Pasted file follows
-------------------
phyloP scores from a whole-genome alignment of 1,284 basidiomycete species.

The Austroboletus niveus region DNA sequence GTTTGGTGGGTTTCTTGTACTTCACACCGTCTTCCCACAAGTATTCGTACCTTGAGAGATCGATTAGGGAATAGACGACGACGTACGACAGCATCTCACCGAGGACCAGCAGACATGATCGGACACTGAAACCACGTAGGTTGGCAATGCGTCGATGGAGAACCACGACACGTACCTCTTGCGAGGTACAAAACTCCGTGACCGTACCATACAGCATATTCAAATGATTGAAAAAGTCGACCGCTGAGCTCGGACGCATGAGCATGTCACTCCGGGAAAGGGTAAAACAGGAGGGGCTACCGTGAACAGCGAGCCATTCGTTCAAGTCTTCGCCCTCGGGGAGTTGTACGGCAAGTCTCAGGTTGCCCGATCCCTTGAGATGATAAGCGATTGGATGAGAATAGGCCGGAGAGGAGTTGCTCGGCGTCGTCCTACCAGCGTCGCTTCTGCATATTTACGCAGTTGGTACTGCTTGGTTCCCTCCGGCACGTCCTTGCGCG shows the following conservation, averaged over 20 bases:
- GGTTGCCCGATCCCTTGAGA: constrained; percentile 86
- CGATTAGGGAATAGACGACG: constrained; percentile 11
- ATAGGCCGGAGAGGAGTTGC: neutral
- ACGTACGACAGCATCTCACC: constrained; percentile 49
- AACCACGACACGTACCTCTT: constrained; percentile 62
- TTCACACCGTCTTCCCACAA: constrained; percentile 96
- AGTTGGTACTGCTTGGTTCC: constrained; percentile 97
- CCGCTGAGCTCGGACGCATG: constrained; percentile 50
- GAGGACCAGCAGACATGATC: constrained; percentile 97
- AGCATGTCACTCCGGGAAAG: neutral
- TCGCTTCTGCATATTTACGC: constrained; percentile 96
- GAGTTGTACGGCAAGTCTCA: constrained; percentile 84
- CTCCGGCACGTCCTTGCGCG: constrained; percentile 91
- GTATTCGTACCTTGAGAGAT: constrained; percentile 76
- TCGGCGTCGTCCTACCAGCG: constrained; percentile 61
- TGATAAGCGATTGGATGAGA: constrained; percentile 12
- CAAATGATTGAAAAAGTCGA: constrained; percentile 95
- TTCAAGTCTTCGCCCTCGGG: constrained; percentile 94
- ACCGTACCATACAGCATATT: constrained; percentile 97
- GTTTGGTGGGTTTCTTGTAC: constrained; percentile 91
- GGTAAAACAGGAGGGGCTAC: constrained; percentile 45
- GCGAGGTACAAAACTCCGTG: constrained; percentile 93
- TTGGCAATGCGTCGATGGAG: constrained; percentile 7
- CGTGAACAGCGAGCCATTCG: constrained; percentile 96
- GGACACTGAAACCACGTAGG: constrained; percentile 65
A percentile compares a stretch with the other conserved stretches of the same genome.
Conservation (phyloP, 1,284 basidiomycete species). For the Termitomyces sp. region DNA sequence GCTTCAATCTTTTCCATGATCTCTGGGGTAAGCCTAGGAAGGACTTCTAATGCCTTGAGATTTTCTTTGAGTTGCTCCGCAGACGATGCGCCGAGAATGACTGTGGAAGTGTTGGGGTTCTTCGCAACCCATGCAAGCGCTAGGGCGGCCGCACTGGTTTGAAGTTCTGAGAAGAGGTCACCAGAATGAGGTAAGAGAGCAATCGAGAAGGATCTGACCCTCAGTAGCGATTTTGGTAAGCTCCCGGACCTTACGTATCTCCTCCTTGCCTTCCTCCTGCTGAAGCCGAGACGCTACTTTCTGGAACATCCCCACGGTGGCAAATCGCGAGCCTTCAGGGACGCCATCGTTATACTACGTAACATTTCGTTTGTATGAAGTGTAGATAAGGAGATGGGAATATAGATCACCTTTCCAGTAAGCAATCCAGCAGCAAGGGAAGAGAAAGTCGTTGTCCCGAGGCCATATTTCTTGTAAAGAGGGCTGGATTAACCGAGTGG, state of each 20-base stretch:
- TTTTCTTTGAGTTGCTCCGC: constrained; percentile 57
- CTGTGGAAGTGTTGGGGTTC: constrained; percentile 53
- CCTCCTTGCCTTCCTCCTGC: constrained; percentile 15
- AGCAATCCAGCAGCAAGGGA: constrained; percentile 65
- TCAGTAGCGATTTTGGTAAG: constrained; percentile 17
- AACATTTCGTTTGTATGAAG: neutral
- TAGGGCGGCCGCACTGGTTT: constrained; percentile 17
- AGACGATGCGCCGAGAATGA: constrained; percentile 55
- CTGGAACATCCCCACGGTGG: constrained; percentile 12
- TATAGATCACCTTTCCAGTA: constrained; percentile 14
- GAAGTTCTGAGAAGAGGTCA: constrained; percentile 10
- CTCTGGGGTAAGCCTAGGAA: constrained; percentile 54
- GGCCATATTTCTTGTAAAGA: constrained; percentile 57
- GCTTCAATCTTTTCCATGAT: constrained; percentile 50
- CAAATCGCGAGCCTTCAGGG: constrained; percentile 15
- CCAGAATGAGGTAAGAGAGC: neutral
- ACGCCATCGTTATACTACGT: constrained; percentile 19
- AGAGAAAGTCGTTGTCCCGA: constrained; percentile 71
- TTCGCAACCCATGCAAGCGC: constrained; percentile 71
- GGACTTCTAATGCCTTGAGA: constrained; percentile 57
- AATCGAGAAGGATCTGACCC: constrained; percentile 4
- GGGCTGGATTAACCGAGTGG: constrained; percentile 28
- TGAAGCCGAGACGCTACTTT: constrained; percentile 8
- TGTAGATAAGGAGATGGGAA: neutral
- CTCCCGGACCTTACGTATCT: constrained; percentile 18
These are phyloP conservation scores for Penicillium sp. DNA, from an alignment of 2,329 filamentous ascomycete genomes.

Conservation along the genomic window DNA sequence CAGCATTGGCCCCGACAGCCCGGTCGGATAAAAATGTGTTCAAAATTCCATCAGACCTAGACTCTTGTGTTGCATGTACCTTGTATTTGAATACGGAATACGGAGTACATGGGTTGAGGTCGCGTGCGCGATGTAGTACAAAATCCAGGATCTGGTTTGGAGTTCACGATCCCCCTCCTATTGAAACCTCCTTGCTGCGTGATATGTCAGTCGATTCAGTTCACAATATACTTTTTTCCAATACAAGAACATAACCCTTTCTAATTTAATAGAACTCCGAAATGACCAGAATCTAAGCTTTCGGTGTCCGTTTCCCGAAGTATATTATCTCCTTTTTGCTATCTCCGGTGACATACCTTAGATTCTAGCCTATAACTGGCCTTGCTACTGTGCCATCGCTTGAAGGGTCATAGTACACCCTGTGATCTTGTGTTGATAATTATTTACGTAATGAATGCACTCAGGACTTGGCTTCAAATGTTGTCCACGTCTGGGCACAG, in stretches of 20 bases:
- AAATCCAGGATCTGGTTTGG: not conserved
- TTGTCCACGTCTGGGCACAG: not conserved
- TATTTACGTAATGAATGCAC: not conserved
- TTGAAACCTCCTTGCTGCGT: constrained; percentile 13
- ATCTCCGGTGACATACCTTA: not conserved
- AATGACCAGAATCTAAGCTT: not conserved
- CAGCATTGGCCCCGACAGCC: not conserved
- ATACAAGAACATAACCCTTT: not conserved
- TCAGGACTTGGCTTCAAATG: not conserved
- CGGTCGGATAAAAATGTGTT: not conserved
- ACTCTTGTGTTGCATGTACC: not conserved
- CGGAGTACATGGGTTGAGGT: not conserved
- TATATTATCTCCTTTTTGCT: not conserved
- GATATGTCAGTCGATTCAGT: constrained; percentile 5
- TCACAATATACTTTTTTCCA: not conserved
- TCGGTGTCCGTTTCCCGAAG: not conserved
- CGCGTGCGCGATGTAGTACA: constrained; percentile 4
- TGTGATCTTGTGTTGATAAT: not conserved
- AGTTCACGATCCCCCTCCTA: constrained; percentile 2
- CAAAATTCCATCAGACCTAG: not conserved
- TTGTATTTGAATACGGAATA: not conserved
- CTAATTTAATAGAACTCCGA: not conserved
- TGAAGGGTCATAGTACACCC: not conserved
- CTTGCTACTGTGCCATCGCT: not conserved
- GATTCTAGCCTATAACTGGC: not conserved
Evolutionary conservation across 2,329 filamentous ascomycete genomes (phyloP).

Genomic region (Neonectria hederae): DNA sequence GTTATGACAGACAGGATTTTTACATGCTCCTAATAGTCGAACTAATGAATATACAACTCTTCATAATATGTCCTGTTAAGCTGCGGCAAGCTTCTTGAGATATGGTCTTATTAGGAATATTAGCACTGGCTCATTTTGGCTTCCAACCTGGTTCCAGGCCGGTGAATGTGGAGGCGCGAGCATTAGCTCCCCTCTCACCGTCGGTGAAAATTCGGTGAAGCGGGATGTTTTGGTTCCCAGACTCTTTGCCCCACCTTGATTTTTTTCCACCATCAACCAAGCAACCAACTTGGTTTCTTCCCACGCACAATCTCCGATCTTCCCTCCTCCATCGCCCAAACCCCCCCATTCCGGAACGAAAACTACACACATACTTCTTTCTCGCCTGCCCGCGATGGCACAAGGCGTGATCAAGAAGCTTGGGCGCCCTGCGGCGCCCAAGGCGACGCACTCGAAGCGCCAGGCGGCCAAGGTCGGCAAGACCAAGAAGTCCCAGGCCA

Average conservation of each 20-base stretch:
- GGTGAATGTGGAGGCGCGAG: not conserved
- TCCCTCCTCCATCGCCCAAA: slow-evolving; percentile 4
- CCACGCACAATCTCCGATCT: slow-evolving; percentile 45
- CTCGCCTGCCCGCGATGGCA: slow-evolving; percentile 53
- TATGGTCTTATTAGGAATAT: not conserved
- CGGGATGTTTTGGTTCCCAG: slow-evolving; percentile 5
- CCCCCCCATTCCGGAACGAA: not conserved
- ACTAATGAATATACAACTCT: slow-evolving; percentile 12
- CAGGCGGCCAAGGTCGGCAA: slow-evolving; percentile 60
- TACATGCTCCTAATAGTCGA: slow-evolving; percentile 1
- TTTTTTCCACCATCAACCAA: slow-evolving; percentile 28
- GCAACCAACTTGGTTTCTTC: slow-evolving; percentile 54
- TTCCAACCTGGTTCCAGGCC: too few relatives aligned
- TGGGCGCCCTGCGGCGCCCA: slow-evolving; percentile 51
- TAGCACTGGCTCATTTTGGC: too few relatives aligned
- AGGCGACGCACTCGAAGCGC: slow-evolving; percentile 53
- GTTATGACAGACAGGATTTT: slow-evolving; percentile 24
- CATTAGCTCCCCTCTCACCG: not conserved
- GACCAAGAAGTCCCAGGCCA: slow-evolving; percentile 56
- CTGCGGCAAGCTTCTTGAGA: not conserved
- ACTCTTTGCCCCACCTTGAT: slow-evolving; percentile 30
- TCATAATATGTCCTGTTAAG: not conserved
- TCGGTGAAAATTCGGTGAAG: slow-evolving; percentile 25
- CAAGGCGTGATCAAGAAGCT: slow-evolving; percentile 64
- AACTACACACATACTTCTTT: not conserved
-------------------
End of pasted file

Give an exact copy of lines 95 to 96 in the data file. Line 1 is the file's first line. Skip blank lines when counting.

- TTTTTTCCACCATCAACCAA: slow-evolving; percentile 28
- GCAACCAACTTGGTTTCTTC: slow-evolving; percentile 54